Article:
Format

Send to

Choose Destination
Can Commun Dis Rep. 2017 Oct 5;43(10):206-211. eCollection 2017 Oct 5.

Emerging infectious diseases: prediction and detection.

Author information

1
Public Health Risk Sciences Division, National Microbiology Laboratory, Public Health Agency of Canada, Saint-Hyacinthe, QC.
2
Field Service Training and Response, Health Security Infrastructure Branch, Public Health Agency of Canada, Ottawa, ON.
3
South African Centre for Epidemiological Modelling and Analysis, University of Stellenbosch, Western Cape, South Africa.

Abstract

Emerging infectious diseases (EIDs), including West Nile virus, severe acute respiratory syndrome (SARS) and Lyme disease, have had a direct effect within Canada, while many more EIDs such as Zika, chikungunya and Ebola are a threat to Canadians while travelling. Over 75% of EIDs affecting humans are, or were originally, zoonoses (infectious diseases transmitted from animals to humans). There are two main ways by which infectious diseases can emerge: by changes in their geographical ranges and by adaptive emergence, a genetic change in a microorganism that results in it becoming capable of invading a new niche, often by jumping to a new host species such as humans. Diseases can appear to emerge simply because we become capable of detecting and diagnosing them. Management of EID events is a key role of public health globally and a considerable challenge for clinical care. Increasingly, emphasis is being placed on predicting EID occurrence to "get ahead of the curve" - that is, allowing health systems to be poised to respond to them, and public health to be ready to prevent them. Predictive models estimate where and when EIDs may occur and the levels of risk they pose. Evaluation of the internal and external drivers that trigger emergence events is increasingly considered in predicting EID events. Currently, global changes are driving increasing occurrence of EIDs, but our capacity to prevent and deal with them is also increasing. Web-based scanning and analysis methods are increasingly allowing us to detect EID outbreaks, modern genomics and bioinformatics are increasing our ability to identify their genetic and geographical origins, while developments in geomatics and earth observation will enable more real-time tracking of outbreaks. EIDs will, however, remain a key, global public health challenge in a globalized world where demographic, climatic, and other environmental changes are altering the interactions between hosts and pathogen in ways that increase spillover from animals to humans and global spread.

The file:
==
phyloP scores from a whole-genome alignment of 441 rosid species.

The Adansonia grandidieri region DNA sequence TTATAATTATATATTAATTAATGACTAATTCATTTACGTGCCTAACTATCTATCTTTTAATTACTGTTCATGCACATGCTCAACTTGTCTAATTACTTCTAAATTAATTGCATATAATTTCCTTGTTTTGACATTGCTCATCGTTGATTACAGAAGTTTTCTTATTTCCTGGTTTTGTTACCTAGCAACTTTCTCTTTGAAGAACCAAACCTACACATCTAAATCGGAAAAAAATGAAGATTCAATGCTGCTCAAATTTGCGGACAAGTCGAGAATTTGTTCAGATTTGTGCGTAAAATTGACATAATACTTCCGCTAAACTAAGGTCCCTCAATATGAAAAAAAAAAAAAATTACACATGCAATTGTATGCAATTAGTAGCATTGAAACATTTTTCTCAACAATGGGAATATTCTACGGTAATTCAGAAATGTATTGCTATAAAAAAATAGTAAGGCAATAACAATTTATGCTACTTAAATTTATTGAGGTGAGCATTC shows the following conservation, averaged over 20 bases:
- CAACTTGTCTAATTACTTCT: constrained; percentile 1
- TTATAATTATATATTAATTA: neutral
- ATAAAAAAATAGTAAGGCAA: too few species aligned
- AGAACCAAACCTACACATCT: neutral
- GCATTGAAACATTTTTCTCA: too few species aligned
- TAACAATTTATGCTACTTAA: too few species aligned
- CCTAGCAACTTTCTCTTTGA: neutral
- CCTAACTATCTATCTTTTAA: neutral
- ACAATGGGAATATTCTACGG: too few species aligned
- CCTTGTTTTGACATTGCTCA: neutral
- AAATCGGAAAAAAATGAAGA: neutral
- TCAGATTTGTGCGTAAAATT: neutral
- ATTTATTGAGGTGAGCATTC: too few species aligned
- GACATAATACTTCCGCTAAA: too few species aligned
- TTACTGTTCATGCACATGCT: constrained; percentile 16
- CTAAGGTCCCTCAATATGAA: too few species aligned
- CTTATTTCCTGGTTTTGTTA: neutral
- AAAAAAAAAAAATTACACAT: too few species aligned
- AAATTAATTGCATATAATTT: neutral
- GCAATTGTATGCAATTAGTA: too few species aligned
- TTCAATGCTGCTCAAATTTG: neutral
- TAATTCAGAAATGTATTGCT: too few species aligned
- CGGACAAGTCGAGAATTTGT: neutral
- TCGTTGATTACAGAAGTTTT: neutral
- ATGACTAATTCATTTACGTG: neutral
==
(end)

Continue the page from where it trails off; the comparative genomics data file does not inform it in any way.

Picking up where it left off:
Supplemental Content

Full text links

Icon for Public Health Agency of Canada - Infectious Disease Prevention and Control Branch Icon for PubMed Central
Loading ...
Support Center